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Which clippings match 'Geometric Abstraction' keyword pg.1 of 3
07 AUGUST 2016

1974 documentary about Aotearoa New Zealand artist Ralph Hotere

"Directed by Sam Pillsbury, this 1974 film observes Ralph Hotere — one of New Zealand's greatest artists — at a moment when excitement is gathering about his work. Lauded as a 'classic' by Ian Wedde, the documentary is framed around the execution of a watershed piece: a large mural Hotere was commissioned to paint for Hamilton's Founders Theatre. Interviews with friends and associates — poets Hone Tuwhare and Bill Manhire, art critics, officials and dealers — are intercut with fascinating shots of Hotere working (including making art by photocopying or 'xerography')."

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197420th century artabstract artists • Ad Reinhardt • Aotearoa New Zealandart critics • art dealer • art documentary • art historian • artist • Barry Lett • Bill Manhire • Brian Shennan • David Fowler • Dunedinfine art • Founders Theatre • geometric abstraction • Gordon Brown (art historian) • Hamilton • Hone Tuwhare • Ian Wedde • Jack Body • John Scott • Land Wars • Landfall (literary journal) • Lynton Diggle • MaorimuralNew Zealand artistNew Zealand on ScreenNZ Film ArchiveNZ On Screenpainting • photocopying • Port ChalmersRalph Hotere • Rodney Kirk-Smith • Roger Collins • Sam Pillsbury • spray painting • Te Aupouri • Te Rarawa • visual artist • xerography

CONTRIBUTOR

Simon Perkins
04 OCTOBER 2015

Lubna Chowdhary transforms spaces using colour

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aesthetic qualitiesBritish artist • ceramic elements • ceramic tile • ceramic works • ceramicist • ceramicscolourcolourwayscraftcraftsmanshipdecorative artsdesign consultancyfemale artistgeometric abstractiongeometryglaze • glaze firing • hand-blended colours • hand-painted • handcrafted ceramic works • handcrafted works • handcrafting • individually crafted works • interior decorationinterior design • Lubna Chowdhary • material practicesmodularity • ready-made elements • traditional craftsmanship • truth to materialsvisual abstraction • visual geometry • visual pattern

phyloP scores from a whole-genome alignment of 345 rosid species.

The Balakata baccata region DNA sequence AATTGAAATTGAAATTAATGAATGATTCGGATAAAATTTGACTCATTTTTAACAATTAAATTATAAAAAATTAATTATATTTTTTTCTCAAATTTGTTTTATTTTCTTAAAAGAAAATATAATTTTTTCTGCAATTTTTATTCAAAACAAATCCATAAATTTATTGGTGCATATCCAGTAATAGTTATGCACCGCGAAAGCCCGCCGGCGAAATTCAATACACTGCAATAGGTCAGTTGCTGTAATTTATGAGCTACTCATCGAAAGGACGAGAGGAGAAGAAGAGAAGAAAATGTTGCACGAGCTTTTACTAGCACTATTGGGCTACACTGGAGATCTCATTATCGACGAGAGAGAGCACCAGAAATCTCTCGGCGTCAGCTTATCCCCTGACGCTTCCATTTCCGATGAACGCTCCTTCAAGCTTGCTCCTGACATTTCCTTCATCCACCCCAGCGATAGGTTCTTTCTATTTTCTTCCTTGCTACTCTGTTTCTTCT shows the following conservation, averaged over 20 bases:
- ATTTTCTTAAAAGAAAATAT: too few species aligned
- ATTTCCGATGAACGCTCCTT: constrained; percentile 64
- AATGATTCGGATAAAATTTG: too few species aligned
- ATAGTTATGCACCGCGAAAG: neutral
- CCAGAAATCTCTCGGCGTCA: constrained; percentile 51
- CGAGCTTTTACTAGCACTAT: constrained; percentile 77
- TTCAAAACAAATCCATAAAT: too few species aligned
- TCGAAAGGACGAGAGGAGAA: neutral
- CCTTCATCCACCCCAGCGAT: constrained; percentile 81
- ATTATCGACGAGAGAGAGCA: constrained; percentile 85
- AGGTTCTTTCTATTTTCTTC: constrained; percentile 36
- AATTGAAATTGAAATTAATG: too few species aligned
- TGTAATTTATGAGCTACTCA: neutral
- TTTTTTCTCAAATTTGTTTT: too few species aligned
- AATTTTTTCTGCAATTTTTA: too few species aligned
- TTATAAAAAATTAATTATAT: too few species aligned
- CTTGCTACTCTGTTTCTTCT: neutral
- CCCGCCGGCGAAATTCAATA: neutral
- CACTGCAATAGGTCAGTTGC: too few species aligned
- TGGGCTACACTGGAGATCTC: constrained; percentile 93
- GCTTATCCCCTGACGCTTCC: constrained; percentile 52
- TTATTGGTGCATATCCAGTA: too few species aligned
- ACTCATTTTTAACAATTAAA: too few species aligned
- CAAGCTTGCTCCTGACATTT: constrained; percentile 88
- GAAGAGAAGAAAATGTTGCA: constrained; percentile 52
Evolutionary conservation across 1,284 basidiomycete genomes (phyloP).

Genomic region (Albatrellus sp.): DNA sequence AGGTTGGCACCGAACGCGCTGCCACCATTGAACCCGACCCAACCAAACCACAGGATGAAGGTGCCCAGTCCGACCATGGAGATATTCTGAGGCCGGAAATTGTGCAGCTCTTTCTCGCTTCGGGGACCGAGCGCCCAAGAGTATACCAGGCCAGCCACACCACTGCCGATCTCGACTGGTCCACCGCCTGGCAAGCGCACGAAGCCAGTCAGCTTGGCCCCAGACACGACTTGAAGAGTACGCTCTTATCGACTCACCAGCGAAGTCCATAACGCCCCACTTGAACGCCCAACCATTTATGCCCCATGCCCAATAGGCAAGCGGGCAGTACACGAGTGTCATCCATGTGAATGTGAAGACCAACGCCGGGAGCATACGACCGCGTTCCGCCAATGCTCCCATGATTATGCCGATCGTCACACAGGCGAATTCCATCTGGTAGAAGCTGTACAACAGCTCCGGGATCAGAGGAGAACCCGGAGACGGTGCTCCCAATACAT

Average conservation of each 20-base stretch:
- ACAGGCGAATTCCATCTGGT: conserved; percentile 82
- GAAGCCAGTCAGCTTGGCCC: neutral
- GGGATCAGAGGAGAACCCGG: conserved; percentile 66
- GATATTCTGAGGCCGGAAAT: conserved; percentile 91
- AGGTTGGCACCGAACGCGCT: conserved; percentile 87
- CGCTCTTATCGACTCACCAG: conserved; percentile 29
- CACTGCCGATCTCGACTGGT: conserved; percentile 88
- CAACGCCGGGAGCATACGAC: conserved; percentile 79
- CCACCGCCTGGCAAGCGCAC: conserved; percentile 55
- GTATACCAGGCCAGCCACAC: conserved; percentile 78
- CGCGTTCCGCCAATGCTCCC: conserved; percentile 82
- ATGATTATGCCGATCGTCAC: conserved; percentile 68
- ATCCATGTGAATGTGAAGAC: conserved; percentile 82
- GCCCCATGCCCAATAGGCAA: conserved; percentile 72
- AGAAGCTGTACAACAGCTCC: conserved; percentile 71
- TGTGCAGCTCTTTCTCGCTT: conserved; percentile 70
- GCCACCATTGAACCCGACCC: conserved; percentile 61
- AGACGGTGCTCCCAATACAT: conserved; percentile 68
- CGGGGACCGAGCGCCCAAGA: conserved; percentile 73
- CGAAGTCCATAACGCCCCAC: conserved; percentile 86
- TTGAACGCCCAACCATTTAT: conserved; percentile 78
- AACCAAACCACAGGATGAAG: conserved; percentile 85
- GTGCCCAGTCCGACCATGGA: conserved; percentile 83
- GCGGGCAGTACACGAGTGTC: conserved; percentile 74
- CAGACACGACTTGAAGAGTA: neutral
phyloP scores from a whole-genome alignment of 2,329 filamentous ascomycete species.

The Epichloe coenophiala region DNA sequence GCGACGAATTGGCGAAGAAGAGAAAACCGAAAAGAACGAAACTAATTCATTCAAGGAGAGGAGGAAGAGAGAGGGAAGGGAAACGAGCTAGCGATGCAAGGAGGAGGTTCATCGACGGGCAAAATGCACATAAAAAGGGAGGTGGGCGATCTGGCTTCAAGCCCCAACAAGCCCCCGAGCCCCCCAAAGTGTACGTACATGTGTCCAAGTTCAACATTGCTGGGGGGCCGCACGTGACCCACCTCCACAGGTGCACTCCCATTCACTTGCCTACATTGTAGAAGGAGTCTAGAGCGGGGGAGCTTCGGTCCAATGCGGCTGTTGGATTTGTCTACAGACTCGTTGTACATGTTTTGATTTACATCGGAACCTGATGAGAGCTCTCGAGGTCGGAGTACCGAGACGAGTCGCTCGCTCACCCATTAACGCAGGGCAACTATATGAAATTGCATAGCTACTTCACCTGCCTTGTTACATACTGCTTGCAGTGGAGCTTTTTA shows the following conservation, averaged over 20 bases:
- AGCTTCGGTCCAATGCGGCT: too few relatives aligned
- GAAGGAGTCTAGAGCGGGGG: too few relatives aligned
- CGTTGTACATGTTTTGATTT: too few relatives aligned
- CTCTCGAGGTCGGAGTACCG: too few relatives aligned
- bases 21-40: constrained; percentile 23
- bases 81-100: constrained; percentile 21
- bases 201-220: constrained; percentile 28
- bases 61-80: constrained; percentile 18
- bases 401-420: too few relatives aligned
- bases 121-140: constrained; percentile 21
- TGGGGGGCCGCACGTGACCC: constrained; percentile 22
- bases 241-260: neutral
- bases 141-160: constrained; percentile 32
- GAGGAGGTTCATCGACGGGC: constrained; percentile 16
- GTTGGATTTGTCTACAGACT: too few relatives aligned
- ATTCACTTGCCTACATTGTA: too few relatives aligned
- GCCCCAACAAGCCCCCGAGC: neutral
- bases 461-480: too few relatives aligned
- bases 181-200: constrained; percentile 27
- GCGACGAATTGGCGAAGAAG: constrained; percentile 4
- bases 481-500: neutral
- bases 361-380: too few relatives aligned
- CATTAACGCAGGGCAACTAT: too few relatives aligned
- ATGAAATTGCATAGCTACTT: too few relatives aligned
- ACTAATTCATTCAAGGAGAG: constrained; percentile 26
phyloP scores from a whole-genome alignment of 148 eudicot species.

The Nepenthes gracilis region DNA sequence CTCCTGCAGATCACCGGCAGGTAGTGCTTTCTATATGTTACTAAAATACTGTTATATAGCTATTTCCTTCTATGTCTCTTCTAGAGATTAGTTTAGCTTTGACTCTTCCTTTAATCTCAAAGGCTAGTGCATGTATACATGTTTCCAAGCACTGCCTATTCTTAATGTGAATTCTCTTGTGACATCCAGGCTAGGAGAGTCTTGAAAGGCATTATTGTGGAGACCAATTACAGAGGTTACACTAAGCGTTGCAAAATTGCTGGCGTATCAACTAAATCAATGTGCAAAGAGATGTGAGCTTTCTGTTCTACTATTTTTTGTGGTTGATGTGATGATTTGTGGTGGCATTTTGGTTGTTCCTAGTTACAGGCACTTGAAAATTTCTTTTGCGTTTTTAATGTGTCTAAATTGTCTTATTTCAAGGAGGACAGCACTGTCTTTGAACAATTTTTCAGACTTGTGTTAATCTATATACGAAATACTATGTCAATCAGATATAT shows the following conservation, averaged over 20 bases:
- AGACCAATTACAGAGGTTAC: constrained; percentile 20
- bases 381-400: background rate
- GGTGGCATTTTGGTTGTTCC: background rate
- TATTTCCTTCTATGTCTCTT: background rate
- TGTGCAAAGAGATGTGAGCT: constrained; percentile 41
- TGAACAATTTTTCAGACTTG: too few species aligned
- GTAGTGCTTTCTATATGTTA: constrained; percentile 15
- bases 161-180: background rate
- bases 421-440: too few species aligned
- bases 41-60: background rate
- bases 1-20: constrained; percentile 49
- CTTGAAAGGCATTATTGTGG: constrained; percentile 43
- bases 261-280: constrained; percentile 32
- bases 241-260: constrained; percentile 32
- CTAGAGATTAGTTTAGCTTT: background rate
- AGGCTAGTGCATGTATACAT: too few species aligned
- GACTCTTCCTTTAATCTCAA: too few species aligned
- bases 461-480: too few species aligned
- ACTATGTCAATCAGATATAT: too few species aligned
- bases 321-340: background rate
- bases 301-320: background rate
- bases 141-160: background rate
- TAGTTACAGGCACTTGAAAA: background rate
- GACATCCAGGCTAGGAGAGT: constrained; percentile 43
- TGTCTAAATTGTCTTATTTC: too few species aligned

CONTRIBUTOR

Simon Perkins
13 SEPTEMBER 2014

About Two squares: In 6 constructions: A Suprematist Tale (Suprematicheskii Skaz Pro Dva Kvadrata v Shesti Postroikakh)

"This short book, intended for children of all ages, is perhaps the best–known work of El Lissitzky (1890–1941). Lissitzky was a Russian artist, architect, designer, typographer, and photographer who was active in the avante garde movement that flourished in Soviet Russia and in Germany, until the dominance of Soviet Realism by 1930 put a stop to its revolutionary activity. He directly influenced the typographical and display advertising innovations of the Bauhaus and 'de Stijl'. This book entirely integrates modern typographical effects, as Lissitzky intended, with his illustrations in the Suprematist style.

The original book About Two Squares was printed by letterpress, even the slanted text and illustrations. It was first produced ('constructed') in 1920 at the Soviet art institute UNOVIS in Vitebsk, and around April 1922 printed by Sycthian Press, Berlin, by Haberland Printers, Leipzig, in paperback, with 50 hardbound copies autographed and numbered, as the copyright page states."